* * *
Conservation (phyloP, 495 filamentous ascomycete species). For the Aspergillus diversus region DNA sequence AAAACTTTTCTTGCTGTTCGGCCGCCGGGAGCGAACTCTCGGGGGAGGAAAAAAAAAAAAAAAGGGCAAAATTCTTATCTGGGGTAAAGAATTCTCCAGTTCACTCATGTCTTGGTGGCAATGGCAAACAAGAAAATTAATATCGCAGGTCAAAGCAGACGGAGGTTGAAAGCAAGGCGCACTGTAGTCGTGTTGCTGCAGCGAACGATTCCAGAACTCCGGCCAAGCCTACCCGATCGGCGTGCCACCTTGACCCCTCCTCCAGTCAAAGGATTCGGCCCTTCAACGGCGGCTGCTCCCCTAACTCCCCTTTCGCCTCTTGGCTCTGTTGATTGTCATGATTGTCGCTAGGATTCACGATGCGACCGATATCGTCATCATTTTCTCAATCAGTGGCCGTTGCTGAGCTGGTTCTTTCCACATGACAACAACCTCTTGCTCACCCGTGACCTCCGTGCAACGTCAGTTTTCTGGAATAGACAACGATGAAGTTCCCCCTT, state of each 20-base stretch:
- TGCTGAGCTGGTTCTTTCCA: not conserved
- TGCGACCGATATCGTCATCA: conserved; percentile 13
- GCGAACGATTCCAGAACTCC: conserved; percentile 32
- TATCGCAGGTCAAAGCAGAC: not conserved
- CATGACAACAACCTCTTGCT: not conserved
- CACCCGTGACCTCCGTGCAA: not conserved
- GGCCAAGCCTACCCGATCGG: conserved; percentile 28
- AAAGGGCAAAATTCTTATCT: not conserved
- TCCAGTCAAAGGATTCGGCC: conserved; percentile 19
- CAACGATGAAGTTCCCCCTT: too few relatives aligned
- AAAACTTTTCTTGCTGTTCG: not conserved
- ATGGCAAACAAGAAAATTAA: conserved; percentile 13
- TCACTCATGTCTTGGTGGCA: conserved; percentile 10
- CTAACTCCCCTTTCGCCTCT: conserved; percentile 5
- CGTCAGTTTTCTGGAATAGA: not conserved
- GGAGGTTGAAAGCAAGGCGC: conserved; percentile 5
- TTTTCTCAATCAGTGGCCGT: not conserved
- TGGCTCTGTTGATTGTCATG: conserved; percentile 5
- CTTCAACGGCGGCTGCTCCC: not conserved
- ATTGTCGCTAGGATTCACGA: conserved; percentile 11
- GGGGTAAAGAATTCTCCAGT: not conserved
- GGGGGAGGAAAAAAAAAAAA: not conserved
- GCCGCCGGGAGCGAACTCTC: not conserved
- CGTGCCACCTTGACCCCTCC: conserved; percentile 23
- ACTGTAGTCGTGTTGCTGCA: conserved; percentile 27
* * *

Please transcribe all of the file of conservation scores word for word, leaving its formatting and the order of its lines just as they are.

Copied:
Conservation (phyloP, 495 filamentous ascomycete species). For the Aspergillus diversus region DNA sequence AAAACTTTTCTTGCTGTTCGGCCGCCGGGAGCGAACTCTCGGGGGAGGAAAAAAAAAAAAAAAGGGCAAAATTCTTATCTGGGGTAAAGAATTCTCCAGTTCACTCATGTCTTGGTGGCAATGGCAAACAAGAAAATTAATATCGCAGGTCAAAGCAGACGGAGGTTGAAAGCAAGGCGCACTGTAGTCGTGTTGCTGCAGCGAACGATTCCAGAACTCCGGCCAAGCCTACCCGATCGGCGTGCCACCTTGACCCCTCCTCCAGTCAAAGGATTCGGCCCTTCAACGGCGGCTGCTCCCCTAACTCCCCTTTCGCCTCTTGGCTCTGTTGATTGTCATGATTGTCGCTAGGATTCACGATGCGACCGATATCGTCATCATTTTCTCAATCAGTGGCCGTTGCTGAGCTGGTTCTTTCCACATGACAACAACCTCTTGCTCACCCGTGACCTCCGTGCAACGTCAGTTTTCTGGAATAGACAACGATGAAGTTCCCCCTT, state of each 20-base stretch:
- TGCTGAGCTGGTTCTTTCCA: not conserved
- TGCGACCGATATCGTCATCA: conserved; percentile 13
- GCGAACGATTCCAGAACTCC: conserved; percentile 32
- TATCGCAGGTCAAAGCAGAC: not conserved
- CATGACAACAACCTCTTGCT: not conserved
- CACCCGTGACCTCCGTGCAA: not conserved
- GGCCAAGCCTACCCGATCGG: conserved; percentile 28
- AAAGGGCAAAATTCTTATCT: not conserved
- TCCAGTCAAAGGATTCGGCC: conserved; percentile 19
- CAACGATGAAGTTCCCCCTT: too few relatives aligned
- AAAACTTTTCTTGCTGTTCG: not conserved
- ATGGCAAACAAGAAAATTAA: conserved; percentile 13
- TCACTCATGTCTTGGTGGCA: conserved; percentile 10
- CTAACTCCCCTTTCGCCTCT: conserved; percentile 5
- CGTCAGTTTTCTGGAATAGA: not conserved
- GGAGGTTGAAAGCAAGGCGC: conserved; percentile 5
- TTTTCTCAATCAGTGGCCGT: not conserved
- TGGCTCTGTTGATTGTCATG: conserved; percentile 5
- CTTCAACGGCGGCTGCTCCC: not conserved
- ATTGTCGCTAGGATTCACGA: conserved; percentile 11
- GGGGTAAAGAATTCTCCAGT: not conserved
- GGGGGAGGAAAAAAAAAAAA: not conserved
- GCCGCCGGGAGCGAACTCTC: not conserved
- CGTGCCACCTTGACCCCTCC: conserved; percentile 23
- ACTGTAGTCGTGTTGCTGCA: conserved; percentile 27